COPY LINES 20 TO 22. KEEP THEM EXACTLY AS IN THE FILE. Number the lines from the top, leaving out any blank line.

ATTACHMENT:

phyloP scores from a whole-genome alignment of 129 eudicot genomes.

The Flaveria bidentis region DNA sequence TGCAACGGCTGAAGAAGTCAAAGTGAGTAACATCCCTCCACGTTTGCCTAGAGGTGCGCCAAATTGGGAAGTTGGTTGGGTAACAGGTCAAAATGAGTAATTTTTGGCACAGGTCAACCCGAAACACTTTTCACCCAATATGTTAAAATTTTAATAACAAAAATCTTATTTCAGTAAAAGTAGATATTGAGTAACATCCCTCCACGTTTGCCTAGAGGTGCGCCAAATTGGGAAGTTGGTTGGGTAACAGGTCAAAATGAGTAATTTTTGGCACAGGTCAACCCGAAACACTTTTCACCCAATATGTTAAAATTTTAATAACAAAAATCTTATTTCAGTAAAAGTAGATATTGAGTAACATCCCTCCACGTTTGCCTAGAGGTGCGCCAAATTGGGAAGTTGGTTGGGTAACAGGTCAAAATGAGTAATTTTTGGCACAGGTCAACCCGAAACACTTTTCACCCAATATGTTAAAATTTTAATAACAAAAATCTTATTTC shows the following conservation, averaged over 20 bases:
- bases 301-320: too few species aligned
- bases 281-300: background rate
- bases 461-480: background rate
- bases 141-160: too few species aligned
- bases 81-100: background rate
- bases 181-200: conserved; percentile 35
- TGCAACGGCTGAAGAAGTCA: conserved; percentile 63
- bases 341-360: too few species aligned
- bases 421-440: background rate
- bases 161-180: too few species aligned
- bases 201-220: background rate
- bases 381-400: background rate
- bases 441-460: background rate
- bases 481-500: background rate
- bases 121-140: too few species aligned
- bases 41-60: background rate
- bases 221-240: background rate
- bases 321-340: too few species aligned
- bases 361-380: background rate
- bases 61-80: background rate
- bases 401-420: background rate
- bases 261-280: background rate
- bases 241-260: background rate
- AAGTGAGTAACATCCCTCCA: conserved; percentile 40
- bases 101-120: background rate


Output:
- bases 321-340: too few species aligned
- bases 361-380: background rate
- bases 61-80: background rate